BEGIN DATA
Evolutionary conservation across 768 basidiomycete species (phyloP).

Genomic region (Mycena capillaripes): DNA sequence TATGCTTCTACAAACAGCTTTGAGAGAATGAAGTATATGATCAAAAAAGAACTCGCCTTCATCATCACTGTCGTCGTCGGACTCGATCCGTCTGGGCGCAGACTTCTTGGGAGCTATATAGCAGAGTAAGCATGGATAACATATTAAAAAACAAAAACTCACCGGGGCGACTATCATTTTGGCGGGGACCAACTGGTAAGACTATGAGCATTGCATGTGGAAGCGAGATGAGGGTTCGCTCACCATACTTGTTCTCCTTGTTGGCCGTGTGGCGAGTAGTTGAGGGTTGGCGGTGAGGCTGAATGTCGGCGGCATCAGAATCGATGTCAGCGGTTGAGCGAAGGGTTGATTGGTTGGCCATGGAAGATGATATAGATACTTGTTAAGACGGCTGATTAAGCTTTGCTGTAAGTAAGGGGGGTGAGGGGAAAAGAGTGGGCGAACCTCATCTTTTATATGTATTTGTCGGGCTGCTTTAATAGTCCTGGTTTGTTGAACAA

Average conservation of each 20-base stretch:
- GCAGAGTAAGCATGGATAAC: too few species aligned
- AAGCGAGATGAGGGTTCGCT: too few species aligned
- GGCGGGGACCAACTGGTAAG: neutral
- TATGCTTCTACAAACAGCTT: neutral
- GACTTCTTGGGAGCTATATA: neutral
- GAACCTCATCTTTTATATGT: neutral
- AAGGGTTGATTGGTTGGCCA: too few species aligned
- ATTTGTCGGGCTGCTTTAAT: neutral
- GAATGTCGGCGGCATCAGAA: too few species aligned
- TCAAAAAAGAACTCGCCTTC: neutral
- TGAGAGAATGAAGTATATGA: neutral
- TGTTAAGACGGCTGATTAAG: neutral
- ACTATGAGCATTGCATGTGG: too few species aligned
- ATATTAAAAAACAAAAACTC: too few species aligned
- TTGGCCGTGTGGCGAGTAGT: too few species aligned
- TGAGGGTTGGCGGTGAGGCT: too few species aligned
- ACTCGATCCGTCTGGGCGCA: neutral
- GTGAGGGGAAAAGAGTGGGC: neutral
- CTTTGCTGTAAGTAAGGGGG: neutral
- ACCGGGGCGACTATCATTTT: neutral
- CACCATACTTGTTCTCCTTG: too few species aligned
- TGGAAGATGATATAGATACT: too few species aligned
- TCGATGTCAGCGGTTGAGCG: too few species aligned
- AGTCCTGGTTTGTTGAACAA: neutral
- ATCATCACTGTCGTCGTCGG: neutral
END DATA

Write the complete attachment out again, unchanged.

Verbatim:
Evolutionary conservation across 768 basidiomycete species (phyloP).

Genomic region (Mycena capillaripes): DNA sequence TATGCTTCTACAAACAGCTTTGAGAGAATGAAGTATATGATCAAAAAAGAACTCGCCTTCATCATCACTGTCGTCGTCGGACTCGATCCGTCTGGGCGCAGACTTCTTGGGAGCTATATAGCAGAGTAAGCATGGATAACATATTAAAAAACAAAAACTCACCGGGGCGACTATCATTTTGGCGGGGACCAACTGGTAAGACTATGAGCATTGCATGTGGAAGCGAGATGAGGGTTCGCTCACCATACTTGTTCTCCTTGTTGGCCGTGTGGCGAGTAGTTGAGGGTTGGCGGTGAGGCTGAATGTCGGCGGCATCAGAATCGATGTCAGCGGTTGAGCGAAGGGTTGATTGGTTGGCCATGGAAGATGATATAGATACTTGTTAAGACGGCTGATTAAGCTTTGCTGTAAGTAAGGGGGGTGAGGGGAAAAGAGTGGGCGAACCTCATCTTTTATATGTATTTGTCGGGCTGCTTTAATAGTCCTGGTTTGTTGAACAA

Average conservation of each 20-base stretch:
- GCAGAGTAAGCATGGATAAC: too few species aligned
- AAGCGAGATGAGGGTTCGCT: too few species aligned
- GGCGGGGACCAACTGGTAAG: neutral
- TATGCTTCTACAAACAGCTT: neutral
- GACTTCTTGGGAGCTATATA: neutral
- GAACCTCATCTTTTATATGT: neutral
- AAGGGTTGATTGGTTGGCCA: too few species aligned
- ATTTGTCGGGCTGCTTTAAT: neutral
- GAATGTCGGCGGCATCAGAA: too few species aligned
- TCAAAAAAGAACTCGCCTTC: neutral
- TGAGAGAATGAAGTATATGA: neutral
- TGTTAAGACGGCTGATTAAG: neutral
- ACTATGAGCATTGCATGTGG: too few species aligned
- ATATTAAAAAACAAAAACTC: too few species aligned
- TTGGCCGTGTGGCGAGTAGT: too few species aligned
- TGAGGGTTGGCGGTGAGGCT: too few species aligned
- ACTCGATCCGTCTGGGCGCA: neutral
- GTGAGGGGAAAAGAGTGGGC: neutral
- CTTTGCTGTAAGTAAGGGGG: neutral
- ACCGGGGCGACTATCATTTT: neutral
- CACCATACTTGTTCTCCTTG: too few species aligned
- TGGAAGATGATATAGATACT: too few species aligned
- TCGATGTCAGCGGTTGAGCG: too few species aligned
- AGTCCTGGTTTGTTGAACAA: neutral
- ATCATCACTGTCGTCGTCGG: neutral